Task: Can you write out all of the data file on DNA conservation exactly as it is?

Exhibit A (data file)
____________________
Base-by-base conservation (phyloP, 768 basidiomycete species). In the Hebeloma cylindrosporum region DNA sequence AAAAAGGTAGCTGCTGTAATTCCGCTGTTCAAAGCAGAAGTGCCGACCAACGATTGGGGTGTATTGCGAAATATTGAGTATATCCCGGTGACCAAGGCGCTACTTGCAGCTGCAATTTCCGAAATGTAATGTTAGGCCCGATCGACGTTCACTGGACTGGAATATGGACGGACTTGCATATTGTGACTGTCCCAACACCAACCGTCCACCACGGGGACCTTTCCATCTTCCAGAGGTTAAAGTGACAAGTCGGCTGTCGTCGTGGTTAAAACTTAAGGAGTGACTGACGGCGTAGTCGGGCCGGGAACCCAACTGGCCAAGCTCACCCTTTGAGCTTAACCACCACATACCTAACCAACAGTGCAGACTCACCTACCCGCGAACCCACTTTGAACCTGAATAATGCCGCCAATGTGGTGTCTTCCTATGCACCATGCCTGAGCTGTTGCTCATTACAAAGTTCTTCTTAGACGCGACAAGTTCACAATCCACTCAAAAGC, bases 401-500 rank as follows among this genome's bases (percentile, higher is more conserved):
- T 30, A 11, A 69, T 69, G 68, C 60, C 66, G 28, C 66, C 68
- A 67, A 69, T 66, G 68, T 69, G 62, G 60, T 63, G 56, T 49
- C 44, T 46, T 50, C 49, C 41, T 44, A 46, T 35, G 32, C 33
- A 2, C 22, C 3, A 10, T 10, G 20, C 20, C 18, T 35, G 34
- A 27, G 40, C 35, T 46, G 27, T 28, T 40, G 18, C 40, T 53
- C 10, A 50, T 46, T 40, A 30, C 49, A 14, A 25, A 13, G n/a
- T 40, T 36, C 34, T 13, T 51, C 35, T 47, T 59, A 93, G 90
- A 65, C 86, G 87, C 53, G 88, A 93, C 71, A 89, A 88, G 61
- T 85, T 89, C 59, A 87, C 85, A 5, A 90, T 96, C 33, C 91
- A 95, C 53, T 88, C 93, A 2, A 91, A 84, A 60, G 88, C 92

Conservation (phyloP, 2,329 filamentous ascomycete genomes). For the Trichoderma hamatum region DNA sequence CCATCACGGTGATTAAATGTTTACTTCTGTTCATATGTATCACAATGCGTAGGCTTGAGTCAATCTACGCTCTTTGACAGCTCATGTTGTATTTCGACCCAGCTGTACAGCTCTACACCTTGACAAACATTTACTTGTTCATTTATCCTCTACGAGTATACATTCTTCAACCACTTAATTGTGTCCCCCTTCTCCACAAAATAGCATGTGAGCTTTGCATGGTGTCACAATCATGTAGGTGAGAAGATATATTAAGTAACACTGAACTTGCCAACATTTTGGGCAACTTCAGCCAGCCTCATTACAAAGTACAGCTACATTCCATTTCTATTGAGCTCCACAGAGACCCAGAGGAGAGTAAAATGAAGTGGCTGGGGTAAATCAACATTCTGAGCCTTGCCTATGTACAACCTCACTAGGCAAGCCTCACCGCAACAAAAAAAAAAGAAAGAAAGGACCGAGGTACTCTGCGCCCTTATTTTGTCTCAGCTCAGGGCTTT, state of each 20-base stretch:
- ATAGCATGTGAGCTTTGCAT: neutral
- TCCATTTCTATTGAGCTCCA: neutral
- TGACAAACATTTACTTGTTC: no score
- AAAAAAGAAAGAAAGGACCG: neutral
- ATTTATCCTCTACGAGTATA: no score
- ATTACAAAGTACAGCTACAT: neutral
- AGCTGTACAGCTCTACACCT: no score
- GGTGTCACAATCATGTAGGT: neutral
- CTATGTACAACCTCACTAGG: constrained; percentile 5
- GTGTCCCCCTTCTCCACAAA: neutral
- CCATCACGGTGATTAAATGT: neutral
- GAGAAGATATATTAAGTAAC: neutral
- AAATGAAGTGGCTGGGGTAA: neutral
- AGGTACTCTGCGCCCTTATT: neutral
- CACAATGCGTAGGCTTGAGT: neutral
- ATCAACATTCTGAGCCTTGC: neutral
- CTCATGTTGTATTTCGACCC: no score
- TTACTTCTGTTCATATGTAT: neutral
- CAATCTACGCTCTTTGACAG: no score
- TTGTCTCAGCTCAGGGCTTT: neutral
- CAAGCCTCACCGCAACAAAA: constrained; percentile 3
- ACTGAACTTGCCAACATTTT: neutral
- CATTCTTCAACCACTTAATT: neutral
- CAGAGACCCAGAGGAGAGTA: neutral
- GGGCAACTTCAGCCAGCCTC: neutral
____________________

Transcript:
Base-by-base conservation (phyloP, 768 basidiomycete species). In the Hebeloma cylindrosporum region DNA sequence AAAAAGGTAGCTGCTGTAATTCCGCTGTTCAAAGCAGAAGTGCCGACCAACGATTGGGGTGTATTGCGAAATATTGAGTATATCCCGGTGACCAAGGCGCTACTTGCAGCTGCAATTTCCGAAATGTAATGTTAGGCCCGATCGACGTTCACTGGACTGGAATATGGACGGACTTGCATATTGTGACTGTCCCAACACCAACCGTCCACCACGGGGACCTTTCCATCTTCCAGAGGTTAAAGTGACAAGTCGGCTGTCGTCGTGGTTAAAACTTAAGGAGTGACTGACGGCGTAGTCGGGCCGGGAACCCAACTGGCCAAGCTCACCCTTTGAGCTTAACCACCACATACCTAACCAACAGTGCAGACTCACCTACCCGCGAACCCACTTTGAACCTGAATAATGCCGCCAATGTGGTGTCTTCCTATGCACCATGCCTGAGCTGTTGCTCATTACAAAGTTCTTCTTAGACGCGACAAGTTCACAATCCACTCAAAAGC, bases 401-500 rank as follows among this genome's bases (percentile, higher is more conserved):
- T 30, A 11, A 69, T 69, G 68, C 60, C 66, G 28, C 66, C 68
- A 67, A 69, T 66, G 68, T 69, G 62, G 60, T 63, G 56, T 49
- C 44, T 46, T 50, C 49, C 41, T 44, A 46, T 35, G 32, C 33
- A 2, C 22, C 3, A 10, T 10, G 20, C 20, C 18, T 35, G 34
- A 27, G 40, C 35, T 46, G 27, T 28, T 40, G 18, C 40, T 53
- C 10, A 50, T 46, T 40, A 30, C 49, A 14, A 25, A 13, G n/a
- T 40, T 36, C 34, T 13, T 51, C 35, T 47, T 59, A 93, G 90
- A 65, C 86, G 87, C 53, G 88, A 93, C 71, A 89, A 88, G 61
- T 85, T 89, C 59, A 87, C 85, A 5, A 90, T 96, C 33, C 91
- A 95, C 53, T 88, C 93, A 2, A 91, A 84, A 60, G 88, C 92

Conservation (phyloP, 2,329 filamentous ascomycete genomes). For the Trichoderma hamatum region DNA sequence CCATCACGGTGATTAAATGTTTACTTCTGTTCATATGTATCACAATGCGTAGGCTTGAGTCAATCTACGCTCTTTGACAGCTCATGTTGTATTTCGACCCAGCTGTACAGCTCTACACCTTGACAAACATTTACTTGTTCATTTATCCTCTACGAGTATACATTCTTCAACCACTTAATTGTGTCCCCCTTCTCCACAAAATAGCATGTGAGCTTTGCATGGTGTCACAATCATGTAGGTGAGAAGATATATTAAGTAACACTGAACTTGCCAACATTTTGGGCAACTTCAGCCAGCCTCATTACAAAGTACAGCTACATTCCATTTCTATTGAGCTCCACAGAGACCCAGAGGAGAGTAAAATGAAGTGGCTGGGGTAAATCAACATTCTGAGCCTTGCCTATGTACAACCTCACTAGGCAAGCCTCACCGCAACAAAAAAAAAAGAAAGAAAGGACCGAGGTACTCTGCGCCCTTATTTTGTCTCAGCTCAGGGCTTT, state of each 20-base stretch:
- ATAGCATGTGAGCTTTGCAT: neutral
- TCCATTTCTATTGAGCTCCA: neutral
- TGACAAACATTTACTTGTTC: no score
- AAAAAAGAAAGAAAGGACCG: neutral
- ATTTATCCTCTACGAGTATA: no score
- ATTACAAAGTACAGCTACAT: neutral
- AGCTGTACAGCTCTACACCT: no score
- GGTGTCACAATCATGTAGGT: neutral
- CTATGTACAACCTCACTAGG: constrained; percentile 5
- GTGTCCCCCTTCTCCACAAA: neutral
- CCATCACGGTGATTAAATGT: neutral
- GAGAAGATATATTAAGTAAC: neutral
- AAATGAAGTGGCTGGGGTAA: neutral
- AGGTACTCTGCGCCCTTATT: neutral
- CACAATGCGTAGGCTTGAGT: neutral
- ATCAACATTCTGAGCCTTGC: neutral
- CTCATGTTGTATTTCGACCC: no score
- TTACTTCTGTTCATATGTAT: neutral
- CAATCTACGCTCTTTGACAG: no score
- TTGTCTCAGCTCAGGGCTTT: neutral
- CAAGCCTCACCGCAACAAAA: constrained; percentile 3
- ACTGAACTTGCCAACATTTT: neutral
- CATTCTTCAACCACTTAATT: neutral
- CAGAGACCCAGAGGAGAGTA: neutral
- GGGCAACTTCAGCCAGCCTC: neutral